Cush­man & Wakefield bro­kers have been mar­ket­ing the site to po­ten­tial buy­ers un­der the name 8080 Lake Shore Drive. The prop­erty runs along Lake Michi­gan be­tween 79th Street and the Calumet River.

Emer­ald Liv­ing was the most re­cent de­vel­oper to draw up am­bi­tious plans for the site, propos­ing up to 20,000 mod­u­lar homes there. But the Irish firm in May 2018 backed off the pro­ject be­cause of con­cerns about soil con­tam­i­na­tion.

Pre­vi­ously, a joint venture of Chicago de­vel­oper McCaf­fery In­ter­ests and U.S. Steel spent 12 years try­ing to kick off a mixe­duse devel­op­ment on the site.

The new­est group brings a mix of star power and devel­op­ment ex­pe­ri­ence to a pro­ject that will re­quire all the oomph it can muster.

Mu­si­cian Com­mon, a Chicago na­tive whose le­gal name is Lon­nie Rashid Lynn Jr., has acted in movies and tele­vi­sion shows, and his Free­dom Road Pro­duc­tions’ projects in­clude the Show­time drama “The Chi.”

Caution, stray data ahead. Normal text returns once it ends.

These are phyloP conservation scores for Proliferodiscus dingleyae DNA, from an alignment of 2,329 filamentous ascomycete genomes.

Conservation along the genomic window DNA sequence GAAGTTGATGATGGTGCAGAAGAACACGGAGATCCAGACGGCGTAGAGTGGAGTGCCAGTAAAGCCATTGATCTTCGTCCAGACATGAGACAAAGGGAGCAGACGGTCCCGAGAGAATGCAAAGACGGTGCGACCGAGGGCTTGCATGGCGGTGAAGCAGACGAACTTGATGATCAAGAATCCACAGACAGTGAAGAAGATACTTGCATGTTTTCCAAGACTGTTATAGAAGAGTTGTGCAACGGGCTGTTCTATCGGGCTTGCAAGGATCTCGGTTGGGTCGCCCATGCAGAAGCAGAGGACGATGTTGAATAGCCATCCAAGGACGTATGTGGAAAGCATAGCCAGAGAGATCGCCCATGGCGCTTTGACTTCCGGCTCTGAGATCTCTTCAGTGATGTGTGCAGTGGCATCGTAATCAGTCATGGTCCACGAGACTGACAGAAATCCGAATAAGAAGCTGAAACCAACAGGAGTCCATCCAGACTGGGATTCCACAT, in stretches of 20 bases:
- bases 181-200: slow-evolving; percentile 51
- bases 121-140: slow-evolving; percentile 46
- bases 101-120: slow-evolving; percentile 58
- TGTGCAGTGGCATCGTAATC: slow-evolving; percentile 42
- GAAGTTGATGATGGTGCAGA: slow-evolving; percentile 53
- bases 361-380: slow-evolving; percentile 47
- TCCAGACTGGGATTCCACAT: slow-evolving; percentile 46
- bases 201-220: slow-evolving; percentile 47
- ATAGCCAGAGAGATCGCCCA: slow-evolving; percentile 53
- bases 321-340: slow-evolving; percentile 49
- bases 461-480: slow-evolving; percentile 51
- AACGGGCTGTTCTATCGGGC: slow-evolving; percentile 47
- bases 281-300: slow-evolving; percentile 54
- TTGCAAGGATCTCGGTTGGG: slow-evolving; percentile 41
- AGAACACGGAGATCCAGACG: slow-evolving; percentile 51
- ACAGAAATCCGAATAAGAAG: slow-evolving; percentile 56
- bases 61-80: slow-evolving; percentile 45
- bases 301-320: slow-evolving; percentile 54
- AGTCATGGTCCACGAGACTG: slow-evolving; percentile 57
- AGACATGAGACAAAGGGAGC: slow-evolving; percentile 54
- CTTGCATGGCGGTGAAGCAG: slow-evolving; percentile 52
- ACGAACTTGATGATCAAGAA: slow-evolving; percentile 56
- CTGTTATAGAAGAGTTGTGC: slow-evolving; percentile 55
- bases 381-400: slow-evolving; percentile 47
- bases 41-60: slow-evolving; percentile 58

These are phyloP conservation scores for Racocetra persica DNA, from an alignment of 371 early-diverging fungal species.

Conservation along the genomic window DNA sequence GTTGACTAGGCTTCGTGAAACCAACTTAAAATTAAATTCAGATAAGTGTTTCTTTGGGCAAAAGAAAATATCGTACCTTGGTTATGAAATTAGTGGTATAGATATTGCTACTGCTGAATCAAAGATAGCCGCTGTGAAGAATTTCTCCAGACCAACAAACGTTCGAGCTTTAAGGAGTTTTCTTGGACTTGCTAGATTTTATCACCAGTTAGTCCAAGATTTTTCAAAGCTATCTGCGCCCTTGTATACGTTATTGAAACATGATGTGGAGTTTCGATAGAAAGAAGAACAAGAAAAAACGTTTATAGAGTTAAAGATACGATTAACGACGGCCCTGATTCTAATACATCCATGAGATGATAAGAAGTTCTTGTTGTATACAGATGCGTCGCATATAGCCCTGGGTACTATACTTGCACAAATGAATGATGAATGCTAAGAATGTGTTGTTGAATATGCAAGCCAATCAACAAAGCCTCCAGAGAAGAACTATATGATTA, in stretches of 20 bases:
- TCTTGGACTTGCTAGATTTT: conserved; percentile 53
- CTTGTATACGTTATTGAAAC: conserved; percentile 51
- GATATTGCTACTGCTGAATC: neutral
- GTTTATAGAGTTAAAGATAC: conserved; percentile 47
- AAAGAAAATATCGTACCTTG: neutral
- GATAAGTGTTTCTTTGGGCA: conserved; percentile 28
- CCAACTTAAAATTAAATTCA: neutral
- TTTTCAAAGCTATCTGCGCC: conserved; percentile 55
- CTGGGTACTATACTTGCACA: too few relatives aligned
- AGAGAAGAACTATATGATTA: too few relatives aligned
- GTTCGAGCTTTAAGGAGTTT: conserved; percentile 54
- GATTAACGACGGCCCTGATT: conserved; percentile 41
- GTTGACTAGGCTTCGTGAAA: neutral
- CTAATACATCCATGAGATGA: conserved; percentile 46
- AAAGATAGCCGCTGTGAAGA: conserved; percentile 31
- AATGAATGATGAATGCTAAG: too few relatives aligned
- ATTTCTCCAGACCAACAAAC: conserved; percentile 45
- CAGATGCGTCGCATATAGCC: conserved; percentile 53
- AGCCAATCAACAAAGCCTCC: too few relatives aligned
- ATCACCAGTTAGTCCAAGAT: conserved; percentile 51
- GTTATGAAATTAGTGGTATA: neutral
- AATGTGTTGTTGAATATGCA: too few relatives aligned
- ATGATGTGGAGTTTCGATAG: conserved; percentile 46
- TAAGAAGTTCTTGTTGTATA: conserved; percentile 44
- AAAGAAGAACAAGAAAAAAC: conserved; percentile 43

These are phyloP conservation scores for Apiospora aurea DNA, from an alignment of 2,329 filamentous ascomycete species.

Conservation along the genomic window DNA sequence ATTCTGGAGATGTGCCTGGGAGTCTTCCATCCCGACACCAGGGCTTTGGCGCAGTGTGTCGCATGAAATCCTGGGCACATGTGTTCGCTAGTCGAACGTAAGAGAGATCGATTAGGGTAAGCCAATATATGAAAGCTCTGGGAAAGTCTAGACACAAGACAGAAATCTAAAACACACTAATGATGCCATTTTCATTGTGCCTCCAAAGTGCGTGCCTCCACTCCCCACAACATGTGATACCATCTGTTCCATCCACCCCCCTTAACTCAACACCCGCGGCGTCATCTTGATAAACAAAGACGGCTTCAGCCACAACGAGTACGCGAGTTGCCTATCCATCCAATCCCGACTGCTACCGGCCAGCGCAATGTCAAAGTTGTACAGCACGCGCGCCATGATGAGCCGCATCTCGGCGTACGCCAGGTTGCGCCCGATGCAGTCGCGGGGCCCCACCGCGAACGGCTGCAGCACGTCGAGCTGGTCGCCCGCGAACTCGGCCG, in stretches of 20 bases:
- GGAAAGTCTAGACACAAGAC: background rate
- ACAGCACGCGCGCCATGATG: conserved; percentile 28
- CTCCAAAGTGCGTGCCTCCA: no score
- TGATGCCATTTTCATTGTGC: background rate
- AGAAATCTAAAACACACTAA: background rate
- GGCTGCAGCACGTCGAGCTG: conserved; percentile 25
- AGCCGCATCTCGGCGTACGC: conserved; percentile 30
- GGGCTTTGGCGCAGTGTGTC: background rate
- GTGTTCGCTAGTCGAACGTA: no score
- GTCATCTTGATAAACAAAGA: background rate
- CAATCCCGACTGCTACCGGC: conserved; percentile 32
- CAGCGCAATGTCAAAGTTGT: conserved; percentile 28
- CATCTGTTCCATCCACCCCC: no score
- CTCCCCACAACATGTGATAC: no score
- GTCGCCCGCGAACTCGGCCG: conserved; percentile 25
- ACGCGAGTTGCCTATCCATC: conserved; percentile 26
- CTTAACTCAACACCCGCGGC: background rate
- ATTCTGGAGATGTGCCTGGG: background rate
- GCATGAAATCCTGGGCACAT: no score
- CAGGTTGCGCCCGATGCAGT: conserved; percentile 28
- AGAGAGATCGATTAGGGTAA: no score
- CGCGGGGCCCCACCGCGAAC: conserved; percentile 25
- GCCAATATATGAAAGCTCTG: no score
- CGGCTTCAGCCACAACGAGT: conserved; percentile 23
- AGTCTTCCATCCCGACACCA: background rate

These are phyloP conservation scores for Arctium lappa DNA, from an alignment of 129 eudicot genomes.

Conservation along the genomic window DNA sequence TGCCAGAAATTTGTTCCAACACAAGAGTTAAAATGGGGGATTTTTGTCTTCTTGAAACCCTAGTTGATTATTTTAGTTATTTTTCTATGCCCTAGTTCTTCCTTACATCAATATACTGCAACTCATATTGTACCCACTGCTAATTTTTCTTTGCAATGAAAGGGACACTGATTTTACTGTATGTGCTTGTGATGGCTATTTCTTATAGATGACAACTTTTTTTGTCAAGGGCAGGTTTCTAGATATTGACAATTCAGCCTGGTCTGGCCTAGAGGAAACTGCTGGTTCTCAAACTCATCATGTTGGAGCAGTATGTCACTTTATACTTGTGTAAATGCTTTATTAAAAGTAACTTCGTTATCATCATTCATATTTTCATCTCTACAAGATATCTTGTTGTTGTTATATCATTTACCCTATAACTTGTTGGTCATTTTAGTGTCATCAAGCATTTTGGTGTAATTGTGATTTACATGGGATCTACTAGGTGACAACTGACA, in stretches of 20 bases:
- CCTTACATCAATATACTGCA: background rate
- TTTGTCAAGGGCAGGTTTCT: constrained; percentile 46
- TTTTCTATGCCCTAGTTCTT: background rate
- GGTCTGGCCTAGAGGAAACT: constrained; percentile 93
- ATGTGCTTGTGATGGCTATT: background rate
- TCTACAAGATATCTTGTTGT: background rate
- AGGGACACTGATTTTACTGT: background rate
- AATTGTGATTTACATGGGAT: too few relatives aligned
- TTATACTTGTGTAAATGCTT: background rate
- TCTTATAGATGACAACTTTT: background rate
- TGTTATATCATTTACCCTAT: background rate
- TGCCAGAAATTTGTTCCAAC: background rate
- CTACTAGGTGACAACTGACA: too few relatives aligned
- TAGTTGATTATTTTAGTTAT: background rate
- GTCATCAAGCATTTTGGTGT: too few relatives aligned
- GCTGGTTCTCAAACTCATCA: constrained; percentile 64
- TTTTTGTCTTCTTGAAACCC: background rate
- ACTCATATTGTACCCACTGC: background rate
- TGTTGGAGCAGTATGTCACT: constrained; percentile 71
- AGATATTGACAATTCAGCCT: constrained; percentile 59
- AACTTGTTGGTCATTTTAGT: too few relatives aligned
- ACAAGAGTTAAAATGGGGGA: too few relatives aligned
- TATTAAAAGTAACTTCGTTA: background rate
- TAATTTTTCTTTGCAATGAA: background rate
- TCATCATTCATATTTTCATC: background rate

Dakota Devel­op­ment is led by for­mer Hy­att Ho­tels ex­ec­u­tive Joe Faust, who was in­volved in Chicago de­vel­op­ments such as the Park Hy­att tower on North Michi­gan Av­enue and the Grand Vic­to­ria Casino in El­gin, ac­cord­ing to the com­pany’s web­site. The owner of Dakota Devel­op­ment’s par­ent com­pany, Nazar­ian, has ex­pe­ri­ence de­vel­op­ing lux­ury ho­tels and in Hol­ly­wood film pro­duc­tion.

Road­Town has de­vel­oped movie stu­dios in other U.S. cities, in­clud­ing one near Atlanta.

DL3 Realty has a track record de­vel­op­ing prop­er­ties on Chicago’s South Side, such as the Whole Foods Mar­ket in En­gle­wood.

The Nasser fam­ily brings deep pock­ets, but also con­tro­versy stem­ming from its long­time own­er­ship of the Congress Plaza Ho­tel. The ho­tel’s own­ers had a con­tentious con­tract dis­pute with Unite Here Lo­cal 1, the union that rep­re­sents clean­ing and main­te­nance work­ers.

The bit­ter, decade-long strike ended in 2013. It was be­lieved to be the long­est ho­tel strike in the world. Be­cause of that, the Nassers’ in­volve­ment in the South Side pro­posal could prove problemati­c for Sad­lowski Garza, who has a strong pro-union back­ground and vot­ing record on the City Coun­cil.

NUCCIO DINUZZO/CHICAGO TRI­BUNE

Chicago-born en­ter­tainer Com­mon is among in­vestors in the mas­sive re­de­vel­op­ment pro­posal.

PHIL VE­LASQUEZ/CHICAGO TRI­BUNE 2017

Some of the ex­ist­ing U.S. Steel South Works struc­tures could be re­pur­posed as part of re­de­vel­op­ment.